Mr Kerik says he does not remember the conversation with the Trade Waste Commission executive, Raymond Casey - a top official of the city agency set up to weed out the influence of organised crime from the hauling industry - and Mr Casey says he cannot recall who initiated it.

Nevertheless, Mr Kerik's relationship with Interstate was almost certain to be one of a mounting number of details from his past that would have been fodder for Senate committees deciding on his suitability for the homeland security post.

Mr Kerik, 49, withdrew from consideration on Friday and said his discovery that he had employed a nanny and housekeeper who appeared to have been in the country illegally was the sole reason.

But there were other questions: his ties to Interstate, his huge profits from companies that do business with the Homeland Security Department, accusations that he abused his authority while working for a Saudi hospital 20 years ago and his ineffectiveness as interim Iraqi interior minister.

Bush Administration officials defended the White House review of Mr Kerik's background before his nomination. One official said that even "controversial" material uncovered had not endangered his confirmation.

President George Bush's press secretary, Scott McClellan, said there was a thorough vetting process that "looked at all the issues relating to his public, financial and personal background".

But Rudolph Giuliani, the former mayor of New York, attended a Christmas dinner at the White House on Sunday night and apologised for pushing Mr Kerik's nomination. "I realise that one of the reasons they did it [nominate Mr Kerik] was because of my confidence in Bernie over the years," Mr Giuliani said.

Among candidates the White House is reported to be considering is the Democratic senator Joe Lieberman, Al Gore's running mate in the 2000 election.

The New York Times, The Guardian, Knight Ridder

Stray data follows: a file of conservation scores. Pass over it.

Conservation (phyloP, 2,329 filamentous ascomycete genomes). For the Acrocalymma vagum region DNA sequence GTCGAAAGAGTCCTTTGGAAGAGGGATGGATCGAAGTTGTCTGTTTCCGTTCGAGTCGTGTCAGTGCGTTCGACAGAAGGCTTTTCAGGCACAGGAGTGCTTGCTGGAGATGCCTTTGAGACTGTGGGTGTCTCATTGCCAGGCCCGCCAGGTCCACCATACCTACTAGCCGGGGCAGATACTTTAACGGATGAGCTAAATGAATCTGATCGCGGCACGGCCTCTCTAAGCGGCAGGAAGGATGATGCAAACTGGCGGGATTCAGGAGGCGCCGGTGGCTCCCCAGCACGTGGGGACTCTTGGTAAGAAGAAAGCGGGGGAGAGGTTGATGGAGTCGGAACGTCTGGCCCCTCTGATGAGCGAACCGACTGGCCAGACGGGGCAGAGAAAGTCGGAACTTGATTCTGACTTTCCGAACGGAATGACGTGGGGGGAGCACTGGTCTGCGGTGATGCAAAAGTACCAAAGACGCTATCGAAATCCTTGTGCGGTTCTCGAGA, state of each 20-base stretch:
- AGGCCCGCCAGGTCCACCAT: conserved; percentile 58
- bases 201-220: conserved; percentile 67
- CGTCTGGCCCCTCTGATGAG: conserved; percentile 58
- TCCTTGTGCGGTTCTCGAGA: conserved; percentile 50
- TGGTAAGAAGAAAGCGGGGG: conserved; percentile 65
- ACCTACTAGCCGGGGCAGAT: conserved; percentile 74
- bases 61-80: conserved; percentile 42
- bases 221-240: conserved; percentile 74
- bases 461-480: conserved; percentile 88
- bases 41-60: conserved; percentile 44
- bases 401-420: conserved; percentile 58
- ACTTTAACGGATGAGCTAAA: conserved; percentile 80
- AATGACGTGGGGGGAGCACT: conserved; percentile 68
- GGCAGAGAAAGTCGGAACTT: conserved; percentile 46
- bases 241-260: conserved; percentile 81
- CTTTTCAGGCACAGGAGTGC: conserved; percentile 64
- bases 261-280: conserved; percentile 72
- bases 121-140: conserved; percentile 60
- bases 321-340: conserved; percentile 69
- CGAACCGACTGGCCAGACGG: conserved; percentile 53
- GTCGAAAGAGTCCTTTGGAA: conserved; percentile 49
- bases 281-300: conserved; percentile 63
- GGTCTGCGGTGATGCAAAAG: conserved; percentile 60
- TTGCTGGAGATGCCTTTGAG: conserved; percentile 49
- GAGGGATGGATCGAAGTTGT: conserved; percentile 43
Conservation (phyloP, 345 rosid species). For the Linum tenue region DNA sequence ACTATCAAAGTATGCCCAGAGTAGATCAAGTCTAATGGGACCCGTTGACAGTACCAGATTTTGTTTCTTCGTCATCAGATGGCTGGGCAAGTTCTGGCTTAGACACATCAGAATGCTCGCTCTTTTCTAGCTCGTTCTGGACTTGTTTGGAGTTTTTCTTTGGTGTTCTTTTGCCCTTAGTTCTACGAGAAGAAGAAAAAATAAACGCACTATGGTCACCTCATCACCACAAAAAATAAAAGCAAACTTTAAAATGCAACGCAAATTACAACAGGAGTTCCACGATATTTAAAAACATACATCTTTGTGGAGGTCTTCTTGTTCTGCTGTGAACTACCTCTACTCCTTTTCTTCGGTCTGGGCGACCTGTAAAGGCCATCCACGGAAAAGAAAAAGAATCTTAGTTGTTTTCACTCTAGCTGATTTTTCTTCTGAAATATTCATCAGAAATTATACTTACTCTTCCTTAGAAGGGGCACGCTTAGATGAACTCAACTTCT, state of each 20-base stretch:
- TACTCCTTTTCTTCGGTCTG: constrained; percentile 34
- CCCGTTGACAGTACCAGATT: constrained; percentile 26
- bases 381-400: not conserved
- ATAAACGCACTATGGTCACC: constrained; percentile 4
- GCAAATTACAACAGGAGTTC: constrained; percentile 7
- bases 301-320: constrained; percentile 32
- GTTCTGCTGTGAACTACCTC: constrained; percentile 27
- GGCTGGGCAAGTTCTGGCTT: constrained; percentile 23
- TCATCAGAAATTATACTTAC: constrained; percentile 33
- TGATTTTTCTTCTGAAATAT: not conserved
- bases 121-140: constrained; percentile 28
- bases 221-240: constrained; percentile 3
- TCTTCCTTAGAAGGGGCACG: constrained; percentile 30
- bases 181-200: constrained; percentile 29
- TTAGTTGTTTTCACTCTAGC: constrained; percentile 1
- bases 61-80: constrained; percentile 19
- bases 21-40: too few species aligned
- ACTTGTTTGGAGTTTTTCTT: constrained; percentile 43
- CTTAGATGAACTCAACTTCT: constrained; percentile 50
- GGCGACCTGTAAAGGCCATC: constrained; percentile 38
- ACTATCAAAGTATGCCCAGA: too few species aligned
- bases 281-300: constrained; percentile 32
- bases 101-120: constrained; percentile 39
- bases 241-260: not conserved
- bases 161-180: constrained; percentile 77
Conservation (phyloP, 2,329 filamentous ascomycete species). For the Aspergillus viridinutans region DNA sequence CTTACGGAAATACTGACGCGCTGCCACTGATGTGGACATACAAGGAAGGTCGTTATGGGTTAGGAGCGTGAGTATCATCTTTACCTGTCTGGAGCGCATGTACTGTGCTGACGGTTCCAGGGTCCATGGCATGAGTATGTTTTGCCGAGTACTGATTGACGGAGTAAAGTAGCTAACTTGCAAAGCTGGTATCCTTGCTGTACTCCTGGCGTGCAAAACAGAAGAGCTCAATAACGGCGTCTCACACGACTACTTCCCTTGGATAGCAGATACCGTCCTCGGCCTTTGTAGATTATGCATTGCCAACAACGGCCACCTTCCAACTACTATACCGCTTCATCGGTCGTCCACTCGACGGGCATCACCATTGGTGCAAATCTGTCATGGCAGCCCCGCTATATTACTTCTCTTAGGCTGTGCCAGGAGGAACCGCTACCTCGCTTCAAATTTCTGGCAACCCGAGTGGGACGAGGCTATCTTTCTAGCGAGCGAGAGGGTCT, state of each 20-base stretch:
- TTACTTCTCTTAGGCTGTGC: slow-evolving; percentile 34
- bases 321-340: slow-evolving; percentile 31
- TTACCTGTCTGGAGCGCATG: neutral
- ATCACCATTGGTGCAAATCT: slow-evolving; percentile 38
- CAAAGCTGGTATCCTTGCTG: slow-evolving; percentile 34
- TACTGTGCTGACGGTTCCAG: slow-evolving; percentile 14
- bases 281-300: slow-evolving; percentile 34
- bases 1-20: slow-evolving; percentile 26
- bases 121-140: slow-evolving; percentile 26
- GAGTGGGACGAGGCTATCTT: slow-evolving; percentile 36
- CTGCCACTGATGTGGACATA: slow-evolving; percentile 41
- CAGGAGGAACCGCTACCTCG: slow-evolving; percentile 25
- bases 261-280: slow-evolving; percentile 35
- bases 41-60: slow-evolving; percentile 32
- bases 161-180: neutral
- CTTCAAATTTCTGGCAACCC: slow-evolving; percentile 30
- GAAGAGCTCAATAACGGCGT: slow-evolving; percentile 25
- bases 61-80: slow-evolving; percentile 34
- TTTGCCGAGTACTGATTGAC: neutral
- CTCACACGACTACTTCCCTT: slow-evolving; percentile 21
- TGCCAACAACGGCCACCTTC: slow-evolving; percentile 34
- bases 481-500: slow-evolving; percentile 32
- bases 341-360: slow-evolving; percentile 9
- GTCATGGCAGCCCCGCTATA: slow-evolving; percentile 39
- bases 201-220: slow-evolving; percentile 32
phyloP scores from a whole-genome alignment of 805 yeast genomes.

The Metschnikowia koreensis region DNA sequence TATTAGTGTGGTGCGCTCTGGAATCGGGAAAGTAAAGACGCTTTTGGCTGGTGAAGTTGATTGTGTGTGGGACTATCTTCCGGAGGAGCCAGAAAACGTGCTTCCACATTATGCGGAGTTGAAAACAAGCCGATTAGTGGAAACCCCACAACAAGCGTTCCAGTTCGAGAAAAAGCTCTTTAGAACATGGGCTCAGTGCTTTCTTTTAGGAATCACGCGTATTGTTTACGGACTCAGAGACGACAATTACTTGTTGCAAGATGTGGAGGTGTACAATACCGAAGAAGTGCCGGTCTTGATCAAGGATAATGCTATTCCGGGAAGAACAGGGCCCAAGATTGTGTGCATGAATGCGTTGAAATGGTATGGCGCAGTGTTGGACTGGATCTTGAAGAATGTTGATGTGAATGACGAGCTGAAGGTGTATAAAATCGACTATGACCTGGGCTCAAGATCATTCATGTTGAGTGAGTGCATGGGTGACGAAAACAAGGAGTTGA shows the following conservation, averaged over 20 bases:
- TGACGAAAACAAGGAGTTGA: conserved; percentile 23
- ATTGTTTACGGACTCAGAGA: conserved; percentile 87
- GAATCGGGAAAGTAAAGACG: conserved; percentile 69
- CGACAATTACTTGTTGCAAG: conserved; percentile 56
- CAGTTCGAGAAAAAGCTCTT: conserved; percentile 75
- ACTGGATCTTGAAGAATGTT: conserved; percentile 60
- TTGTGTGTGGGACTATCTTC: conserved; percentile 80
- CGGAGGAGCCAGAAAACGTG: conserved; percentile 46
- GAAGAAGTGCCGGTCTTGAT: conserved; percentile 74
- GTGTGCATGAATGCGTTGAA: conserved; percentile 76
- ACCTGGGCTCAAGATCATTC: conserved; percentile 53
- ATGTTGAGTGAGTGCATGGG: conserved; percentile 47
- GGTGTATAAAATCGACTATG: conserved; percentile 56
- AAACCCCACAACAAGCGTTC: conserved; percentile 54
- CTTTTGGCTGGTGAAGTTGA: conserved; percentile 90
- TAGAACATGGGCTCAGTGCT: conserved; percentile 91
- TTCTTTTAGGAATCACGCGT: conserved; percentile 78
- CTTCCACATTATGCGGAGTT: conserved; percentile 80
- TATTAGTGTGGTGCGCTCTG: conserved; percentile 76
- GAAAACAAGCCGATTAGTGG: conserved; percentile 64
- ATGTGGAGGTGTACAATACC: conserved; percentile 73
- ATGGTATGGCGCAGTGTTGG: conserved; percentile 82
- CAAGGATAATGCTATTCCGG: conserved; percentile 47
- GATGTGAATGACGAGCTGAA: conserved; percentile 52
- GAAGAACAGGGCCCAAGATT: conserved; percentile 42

http://www.smh.com.au/news/World/Discredited-security-nominee-linked-to-the-Mafia/2004/12/13/1102787017967.html?oneclick=true



DEMOCRACY NOW

Monday, December 13th, 2004

Kerik's Nanny Just the Tip of the Iceberg: Reports Emerge of Links to Mafia, Misuse of Police Power, Affair with Subordinate, Taser Stock Profits and More

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Homeland Security chief nominee, Bernard Kerik officially claimed he was withdrawing his name after he learned that he had employed an undocumented worker as a nanny and that he refused to pay income taxes. But an array of other charges and questions about Kerik's controversial past dominated news headlines over the weekend. [includes rush transcript] The White House is in search of a new homeland security director following Friday's surprise announcement from former New York Police Commissioner Bernard Kerik that he was withdrawing his name. Kerik officially claimed he was not seeking the post after he learned that he had employed an undocumented worker as a nanny and that he refused to pay income taxes.

But an array of other charges and questions about Kerik's controversial past have dominated news headlines over the weekend.

Newsweek uncovered that an arrest warrant was issued for Kerik as recently as six years ago over a dispute involving unpaid bills. The 1998 warrant was issued as part of a series of lawsuits relating to unpaid bills on his condominium in New Jersey.

The New York Daily News reports that Kerik had illegally accepted thousands of dollars in cash and gifts while a public official. A Daily News probe revealed that for many years, one of Kerik's main benefactors was Lawrence Ray. Ray was later indicted on unrelated federal charges tied to what the Daily News called a "$40 million, mob-run, pump-and-dump stock swindle."

The Washington Post reports that nine employees of the hospital Kerik worked at providing security in Saudi Arabia accused him of using his policing powers to pursue the personal agenda of his immediate boss.

Questions have also been raised about Kerik's misuse of police power while the head of the New York police department. In one example, he was fined for using the services of three police officers to help research his autobiography "The Lost Son." He was also accused of sending homicide police officers to question Fox News journalists after the book's publisher, Judith Regan, lost a mobile phone after an interview at the Fox studios. It turned out to have just been misplaced.

Kerik has also coming under close scrutiny for his windfall profit from stock options in stun-gun manufacturer, Taser International. He netted over $5.5 million on the options, without ever having invested any of his own money.

Questions have also raised about his failure in Iraq to train a new Iraqi police force. Kerik went to Iraq for a six month tour of duty to help rebuild the Iraqi police force but he abruptly left after just three months.

On Thursday, the day before he withdrew his name from contention, Kerik was forced to testify in a civil lawsuit about an alleged affair with a subordinate.

Former New York Mayor Rudolph Giuliani, a close friend of Kerik who reportedly pressed hard for his nomination, apologized to the President Bush Sunday for the problems with his nomination.